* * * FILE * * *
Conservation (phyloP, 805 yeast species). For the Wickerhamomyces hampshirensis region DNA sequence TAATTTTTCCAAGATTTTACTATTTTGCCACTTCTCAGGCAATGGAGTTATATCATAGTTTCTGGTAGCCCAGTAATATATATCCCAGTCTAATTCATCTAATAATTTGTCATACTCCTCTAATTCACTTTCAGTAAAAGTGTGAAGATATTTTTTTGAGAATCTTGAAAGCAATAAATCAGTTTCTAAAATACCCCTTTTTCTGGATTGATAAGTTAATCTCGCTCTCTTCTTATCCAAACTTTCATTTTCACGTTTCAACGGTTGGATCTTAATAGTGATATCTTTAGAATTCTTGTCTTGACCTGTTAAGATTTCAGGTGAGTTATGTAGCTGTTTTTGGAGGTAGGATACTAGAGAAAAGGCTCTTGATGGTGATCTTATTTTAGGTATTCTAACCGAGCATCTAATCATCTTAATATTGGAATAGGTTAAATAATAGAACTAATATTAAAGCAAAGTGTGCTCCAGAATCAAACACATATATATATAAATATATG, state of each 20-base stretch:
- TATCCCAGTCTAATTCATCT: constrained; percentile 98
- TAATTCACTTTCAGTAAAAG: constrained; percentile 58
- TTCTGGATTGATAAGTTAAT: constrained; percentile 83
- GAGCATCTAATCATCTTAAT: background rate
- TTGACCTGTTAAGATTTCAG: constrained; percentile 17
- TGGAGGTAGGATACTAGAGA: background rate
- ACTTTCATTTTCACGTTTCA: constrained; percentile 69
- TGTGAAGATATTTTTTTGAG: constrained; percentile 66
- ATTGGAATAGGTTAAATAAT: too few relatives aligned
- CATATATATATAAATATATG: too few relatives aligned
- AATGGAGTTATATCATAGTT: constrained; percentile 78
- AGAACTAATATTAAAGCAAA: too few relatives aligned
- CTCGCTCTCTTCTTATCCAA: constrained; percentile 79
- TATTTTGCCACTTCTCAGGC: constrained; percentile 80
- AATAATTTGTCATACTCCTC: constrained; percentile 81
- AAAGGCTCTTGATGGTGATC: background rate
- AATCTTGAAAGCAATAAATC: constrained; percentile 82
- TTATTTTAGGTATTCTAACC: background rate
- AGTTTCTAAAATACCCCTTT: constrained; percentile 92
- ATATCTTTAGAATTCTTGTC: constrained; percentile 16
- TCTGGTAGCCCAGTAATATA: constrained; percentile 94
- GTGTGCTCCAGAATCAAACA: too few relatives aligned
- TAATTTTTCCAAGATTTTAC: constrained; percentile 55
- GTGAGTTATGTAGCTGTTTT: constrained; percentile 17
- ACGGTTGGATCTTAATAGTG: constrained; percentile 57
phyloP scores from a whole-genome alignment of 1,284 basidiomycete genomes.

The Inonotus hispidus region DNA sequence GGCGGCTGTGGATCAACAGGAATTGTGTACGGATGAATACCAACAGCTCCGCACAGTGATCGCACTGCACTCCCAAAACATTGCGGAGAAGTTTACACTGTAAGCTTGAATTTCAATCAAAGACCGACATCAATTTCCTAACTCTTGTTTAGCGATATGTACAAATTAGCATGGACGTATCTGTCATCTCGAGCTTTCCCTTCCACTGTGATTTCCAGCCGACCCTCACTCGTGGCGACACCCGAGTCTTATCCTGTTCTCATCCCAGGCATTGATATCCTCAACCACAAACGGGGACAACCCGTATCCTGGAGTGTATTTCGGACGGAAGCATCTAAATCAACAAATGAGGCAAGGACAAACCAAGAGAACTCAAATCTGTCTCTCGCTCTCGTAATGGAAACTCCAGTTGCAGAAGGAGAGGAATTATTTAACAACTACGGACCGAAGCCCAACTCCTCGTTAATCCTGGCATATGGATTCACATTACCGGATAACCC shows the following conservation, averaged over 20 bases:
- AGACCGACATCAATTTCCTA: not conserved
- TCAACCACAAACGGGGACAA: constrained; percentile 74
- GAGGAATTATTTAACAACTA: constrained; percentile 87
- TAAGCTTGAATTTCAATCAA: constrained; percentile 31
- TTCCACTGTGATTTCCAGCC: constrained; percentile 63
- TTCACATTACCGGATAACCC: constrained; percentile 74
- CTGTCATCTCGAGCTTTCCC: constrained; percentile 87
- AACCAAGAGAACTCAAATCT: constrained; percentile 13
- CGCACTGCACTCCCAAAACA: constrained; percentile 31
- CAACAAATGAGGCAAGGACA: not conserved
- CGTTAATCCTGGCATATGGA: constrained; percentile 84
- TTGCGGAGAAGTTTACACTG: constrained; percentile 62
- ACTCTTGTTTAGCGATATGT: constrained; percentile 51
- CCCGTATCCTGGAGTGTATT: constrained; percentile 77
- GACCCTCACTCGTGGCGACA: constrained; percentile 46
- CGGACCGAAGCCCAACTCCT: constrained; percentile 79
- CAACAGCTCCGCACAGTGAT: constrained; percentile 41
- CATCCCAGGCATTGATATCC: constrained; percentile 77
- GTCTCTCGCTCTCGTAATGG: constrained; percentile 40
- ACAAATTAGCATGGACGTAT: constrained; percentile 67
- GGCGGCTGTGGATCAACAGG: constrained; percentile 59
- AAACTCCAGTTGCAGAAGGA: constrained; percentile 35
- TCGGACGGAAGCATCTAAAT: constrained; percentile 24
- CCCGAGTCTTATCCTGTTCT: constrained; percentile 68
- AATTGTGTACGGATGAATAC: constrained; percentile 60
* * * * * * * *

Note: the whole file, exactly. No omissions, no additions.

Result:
Conservation (phyloP, 805 yeast species). For the Wickerhamomyces hampshirensis region DNA sequence TAATTTTTCCAAGATTTTACTATTTTGCCACTTCTCAGGCAATGGAGTTATATCATAGTTTCTGGTAGCCCAGTAATATATATCCCAGTCTAATTCATCTAATAATTTGTCATACTCCTCTAATTCACTTTCAGTAAAAGTGTGAAGATATTTTTTTGAGAATCTTGAAAGCAATAAATCAGTTTCTAAAATACCCCTTTTTCTGGATTGATAAGTTAATCTCGCTCTCTTCTTATCCAAACTTTCATTTTCACGTTTCAACGGTTGGATCTTAATAGTGATATCTTTAGAATTCTTGTCTTGACCTGTTAAGATTTCAGGTGAGTTATGTAGCTGTTTTTGGAGGTAGGATACTAGAGAAAAGGCTCTTGATGGTGATCTTATTTTAGGTATTCTAACCGAGCATCTAATCATCTTAATATTGGAATAGGTTAAATAATAGAACTAATATTAAAGCAAAGTGTGCTCCAGAATCAAACACATATATATATAAATATATG, state of each 20-base stretch:
- TATCCCAGTCTAATTCATCT: constrained; percentile 98
- TAATTCACTTTCAGTAAAAG: constrained; percentile 58
- TTCTGGATTGATAAGTTAAT: constrained; percentile 83
- GAGCATCTAATCATCTTAAT: background rate
- TTGACCTGTTAAGATTTCAG: constrained; percentile 17
- TGGAGGTAGGATACTAGAGA: background rate
- ACTTTCATTTTCACGTTTCA: constrained; percentile 69
- TGTGAAGATATTTTTTTGAG: constrained; percentile 66
- ATTGGAATAGGTTAAATAAT: too few relatives aligned
- CATATATATATAAATATATG: too few relatives aligned
- AATGGAGTTATATCATAGTT: constrained; percentile 78
- AGAACTAATATTAAAGCAAA: too few relatives aligned
- CTCGCTCTCTTCTTATCCAA: constrained; percentile 79
- TATTTTGCCACTTCTCAGGC: constrained; percentile 80
- AATAATTTGTCATACTCCTC: constrained; percentile 81
- AAAGGCTCTTGATGGTGATC: background rate
- AATCTTGAAAGCAATAAATC: constrained; percentile 82
- TTATTTTAGGTATTCTAACC: background rate
- AGTTTCTAAAATACCCCTTT: constrained; percentile 92
- ATATCTTTAGAATTCTTGTC: constrained; percentile 16
- TCTGGTAGCCCAGTAATATA: constrained; percentile 94
- GTGTGCTCCAGAATCAAACA: too few relatives aligned
- TAATTTTTCCAAGATTTTAC: constrained; percentile 55
- GTGAGTTATGTAGCTGTTTT: constrained; percentile 17
- ACGGTTGGATCTTAATAGTG: constrained; percentile 57
phyloP scores from a whole-genome alignment of 1,284 basidiomycete genomes.

The Inonotus hispidus region DNA sequence GGCGGCTGTGGATCAACAGGAATTGTGTACGGATGAATACCAACAGCTCCGCACAGTGATCGCACTGCACTCCCAAAACATTGCGGAGAAGTTTACACTGTAAGCTTGAATTTCAATCAAAGACCGACATCAATTTCCTAACTCTTGTTTAGCGATATGTACAAATTAGCATGGACGTATCTGTCATCTCGAGCTTTCCCTTCCACTGTGATTTCCAGCCGACCCTCACTCGTGGCGACACCCGAGTCTTATCCTGTTCTCATCCCAGGCATTGATATCCTCAACCACAAACGGGGACAACCCGTATCCTGGAGTGTATTTCGGACGGAAGCATCTAAATCAACAAATGAGGCAAGGACAAACCAAGAGAACTCAAATCTGTCTCTCGCTCTCGTAATGGAAACTCCAGTTGCAGAAGGAGAGGAATTATTTAACAACTACGGACCGAAGCCCAACTCCTCGTTAATCCTGGCATATGGATTCACATTACCGGATAACCC shows the following conservation, averaged over 20 bases:
- AGACCGACATCAATTTCCTA: not conserved
- TCAACCACAAACGGGGACAA: constrained; percentile 74
- GAGGAATTATTTAACAACTA: constrained; percentile 87
- TAAGCTTGAATTTCAATCAA: constrained; percentile 31
- TTCCACTGTGATTTCCAGCC: constrained; percentile 63
- TTCACATTACCGGATAACCC: constrained; percentile 74
- CTGTCATCTCGAGCTTTCCC: constrained; percentile 87
- AACCAAGAGAACTCAAATCT: constrained; percentile 13
- CGCACTGCACTCCCAAAACA: constrained; percentile 31
- CAACAAATGAGGCAAGGACA: not conserved
- CGTTAATCCTGGCATATGGA: constrained; percentile 84
- TTGCGGAGAAGTTTACACTG: constrained; percentile 62
- ACTCTTGTTTAGCGATATGT: constrained; percentile 51
- CCCGTATCCTGGAGTGTATT: constrained; percentile 77
- GACCCTCACTCGTGGCGACA: constrained; percentile 46
- CGGACCGAAGCCCAACTCCT: constrained; percentile 79
- CAACAGCTCCGCACAGTGAT: constrained; percentile 41
- CATCCCAGGCATTGATATCC: constrained; percentile 77
- GTCTCTCGCTCTCGTAATGG: constrained; percentile 40
- ACAAATTAGCATGGACGTAT: constrained; percentile 67
- GGCGGCTGTGGATCAACAGG: constrained; percentile 59
- AAACTCCAGTTGCAGAAGGA: constrained; percentile 35
- TCGGACGGAAGCATCTAAAT: constrained; percentile 24
- CCCGAGTCTTATCCTGTTCT: constrained; percentile 68
- AATTGTGTACGGATGAATAC: constrained; percentile 60